Monday, May 21, 2018

In the Laughter is the Love...

Our family came together to cheer for my daughter as she ran her first half-marathon a few weeks ago.
We're a loud group.
We've been known to be "not invited" to my niece's high school shooting meets...
Apparently the contestants prefer quiet while aiming.
I digress.
So, we lined the trails around Deception Pass as the runners made their way through trees, up and down steep hills, across the breathtaking bridge and along the scenic coastline.
It was a challenging course.
We had fun signs and since other people were running by, we cheered for them as well.
Some of them laughed,
Some of them said, "Thanks!"
Some of them high-fived,
All of them smiled.
I took a break to do a little beach combing (I found a bit of sea glass and an agate in case you wondered).
From the beach, I heard my family talking and laughing and cheering as runners went by.
Their voices echoed over the beach.
I rejoined the happy group.
Our voices traveled over the water and up to the trail where my daughter heard us before she could see us.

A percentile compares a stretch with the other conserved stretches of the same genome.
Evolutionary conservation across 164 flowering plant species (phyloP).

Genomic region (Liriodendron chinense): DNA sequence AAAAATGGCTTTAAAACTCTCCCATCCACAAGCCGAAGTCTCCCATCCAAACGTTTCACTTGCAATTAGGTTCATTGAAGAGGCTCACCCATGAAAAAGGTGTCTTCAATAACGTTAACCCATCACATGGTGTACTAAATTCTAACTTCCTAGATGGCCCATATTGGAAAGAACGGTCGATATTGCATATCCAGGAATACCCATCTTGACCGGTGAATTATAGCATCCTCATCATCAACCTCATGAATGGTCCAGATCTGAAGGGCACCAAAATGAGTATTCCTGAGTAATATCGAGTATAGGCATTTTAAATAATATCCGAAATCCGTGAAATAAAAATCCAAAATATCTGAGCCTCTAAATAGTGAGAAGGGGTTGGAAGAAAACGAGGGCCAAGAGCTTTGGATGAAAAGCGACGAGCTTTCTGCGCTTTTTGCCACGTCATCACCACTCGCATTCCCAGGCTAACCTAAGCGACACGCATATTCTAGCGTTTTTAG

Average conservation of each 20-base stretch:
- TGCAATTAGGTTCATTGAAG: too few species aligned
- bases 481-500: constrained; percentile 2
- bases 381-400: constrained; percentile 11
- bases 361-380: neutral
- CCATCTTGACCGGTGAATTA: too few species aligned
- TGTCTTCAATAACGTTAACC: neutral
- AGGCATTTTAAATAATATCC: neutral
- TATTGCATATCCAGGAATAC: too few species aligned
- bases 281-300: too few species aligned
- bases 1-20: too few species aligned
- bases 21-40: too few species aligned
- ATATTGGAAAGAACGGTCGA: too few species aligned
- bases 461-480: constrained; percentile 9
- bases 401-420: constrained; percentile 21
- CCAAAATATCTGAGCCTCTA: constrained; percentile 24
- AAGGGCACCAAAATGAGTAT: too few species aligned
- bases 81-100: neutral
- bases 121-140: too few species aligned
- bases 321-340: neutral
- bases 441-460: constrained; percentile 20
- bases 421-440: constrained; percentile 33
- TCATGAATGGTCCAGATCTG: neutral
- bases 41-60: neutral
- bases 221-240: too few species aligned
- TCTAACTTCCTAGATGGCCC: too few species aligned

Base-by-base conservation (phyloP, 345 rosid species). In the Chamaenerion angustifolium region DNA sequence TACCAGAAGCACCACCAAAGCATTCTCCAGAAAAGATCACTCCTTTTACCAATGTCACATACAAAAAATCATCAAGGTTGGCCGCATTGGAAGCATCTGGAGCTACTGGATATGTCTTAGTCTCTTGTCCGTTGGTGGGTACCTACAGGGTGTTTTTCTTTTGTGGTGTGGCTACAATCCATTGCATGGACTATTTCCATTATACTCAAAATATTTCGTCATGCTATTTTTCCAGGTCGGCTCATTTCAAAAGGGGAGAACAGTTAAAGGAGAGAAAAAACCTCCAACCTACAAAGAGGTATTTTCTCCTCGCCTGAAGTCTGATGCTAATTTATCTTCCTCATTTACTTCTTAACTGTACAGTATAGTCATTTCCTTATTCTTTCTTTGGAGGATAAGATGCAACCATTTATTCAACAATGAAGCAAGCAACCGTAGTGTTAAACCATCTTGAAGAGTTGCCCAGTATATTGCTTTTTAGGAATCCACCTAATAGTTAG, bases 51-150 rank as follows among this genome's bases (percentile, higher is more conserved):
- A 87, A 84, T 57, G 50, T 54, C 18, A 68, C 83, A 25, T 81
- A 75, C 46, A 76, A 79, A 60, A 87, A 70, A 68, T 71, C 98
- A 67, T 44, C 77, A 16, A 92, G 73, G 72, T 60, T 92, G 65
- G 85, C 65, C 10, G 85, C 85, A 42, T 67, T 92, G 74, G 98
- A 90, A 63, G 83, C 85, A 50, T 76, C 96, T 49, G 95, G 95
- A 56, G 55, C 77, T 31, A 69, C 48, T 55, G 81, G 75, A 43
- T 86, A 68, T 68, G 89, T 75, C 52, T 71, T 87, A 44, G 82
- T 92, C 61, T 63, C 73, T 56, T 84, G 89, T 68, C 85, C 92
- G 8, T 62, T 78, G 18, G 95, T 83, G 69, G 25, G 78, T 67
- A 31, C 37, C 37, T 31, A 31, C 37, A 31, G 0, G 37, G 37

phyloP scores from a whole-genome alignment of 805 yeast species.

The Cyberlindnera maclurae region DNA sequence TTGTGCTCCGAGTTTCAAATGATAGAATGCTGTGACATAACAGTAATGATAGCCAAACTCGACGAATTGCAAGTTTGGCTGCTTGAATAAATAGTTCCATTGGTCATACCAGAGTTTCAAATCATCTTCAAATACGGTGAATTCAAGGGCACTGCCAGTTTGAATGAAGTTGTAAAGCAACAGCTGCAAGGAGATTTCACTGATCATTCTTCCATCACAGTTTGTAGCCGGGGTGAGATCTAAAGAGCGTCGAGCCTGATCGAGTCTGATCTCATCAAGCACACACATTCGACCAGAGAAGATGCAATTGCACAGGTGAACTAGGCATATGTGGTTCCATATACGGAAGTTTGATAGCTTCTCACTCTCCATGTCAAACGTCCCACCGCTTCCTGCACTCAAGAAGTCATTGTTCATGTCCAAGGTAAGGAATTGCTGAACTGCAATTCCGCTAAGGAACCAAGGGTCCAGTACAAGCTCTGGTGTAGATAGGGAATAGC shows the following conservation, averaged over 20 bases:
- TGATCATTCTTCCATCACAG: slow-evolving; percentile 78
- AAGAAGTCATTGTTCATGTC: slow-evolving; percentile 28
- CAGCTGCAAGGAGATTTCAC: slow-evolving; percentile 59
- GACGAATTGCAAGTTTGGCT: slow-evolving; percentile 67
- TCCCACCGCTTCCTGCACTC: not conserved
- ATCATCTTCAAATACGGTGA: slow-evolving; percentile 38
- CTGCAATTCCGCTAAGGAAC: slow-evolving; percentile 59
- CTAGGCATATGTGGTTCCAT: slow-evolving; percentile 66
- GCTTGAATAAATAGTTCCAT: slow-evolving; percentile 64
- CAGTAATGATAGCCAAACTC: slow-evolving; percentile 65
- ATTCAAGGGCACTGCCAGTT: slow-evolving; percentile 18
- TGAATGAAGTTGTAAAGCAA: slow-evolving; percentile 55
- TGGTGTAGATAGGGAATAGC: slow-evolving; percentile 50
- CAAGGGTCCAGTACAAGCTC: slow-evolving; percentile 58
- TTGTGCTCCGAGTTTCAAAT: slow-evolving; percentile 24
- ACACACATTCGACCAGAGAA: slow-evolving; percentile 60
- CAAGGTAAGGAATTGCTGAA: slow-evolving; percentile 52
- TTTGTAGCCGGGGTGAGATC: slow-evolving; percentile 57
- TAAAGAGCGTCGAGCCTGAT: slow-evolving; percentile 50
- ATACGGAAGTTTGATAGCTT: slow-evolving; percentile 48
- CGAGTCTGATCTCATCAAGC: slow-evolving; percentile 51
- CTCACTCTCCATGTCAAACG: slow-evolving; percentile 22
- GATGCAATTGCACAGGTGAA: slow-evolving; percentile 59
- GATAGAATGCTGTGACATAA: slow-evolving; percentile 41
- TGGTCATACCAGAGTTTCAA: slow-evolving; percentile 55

Our laughter spurred her on.
My daughter said that other runners asked her if we were her family.
She admitted that yes, we were. (I can't tell you how thankful I am that she actually claimed us.)
They appreciated our loud raucous encouragement. (And we do a killer "wave")
We did another cheer squad last weekend for my daughter and my niece...a five miler this time.
They rocked it.
Obviously.
It's the same when my family gathers in my home or any home for that matter, and nature calls,
I retreat to the rest room.
By myself, in the quiet of the "loo", the sounds of the house echo through the halls and under the door to where I sit.
What do I hear?
Laughter.
Always laughter.
My family loves to laugh.
It echoes in jumbled conversations peppered with chuckles and hilarity followed by gasps between guffaws.
I can't make out a single word but the laughter needs no interpretation.
I finish my business and wash my hands and listen.
I always hesitate to re-join the fun.
Why?
Because it's like a favorite song I don't want to end...
I dry my hands and smile.
I love those people.
We don't always get along, or see eye to eye.
That's okay.
There's no harm in disagreeing.
But when we spend time together,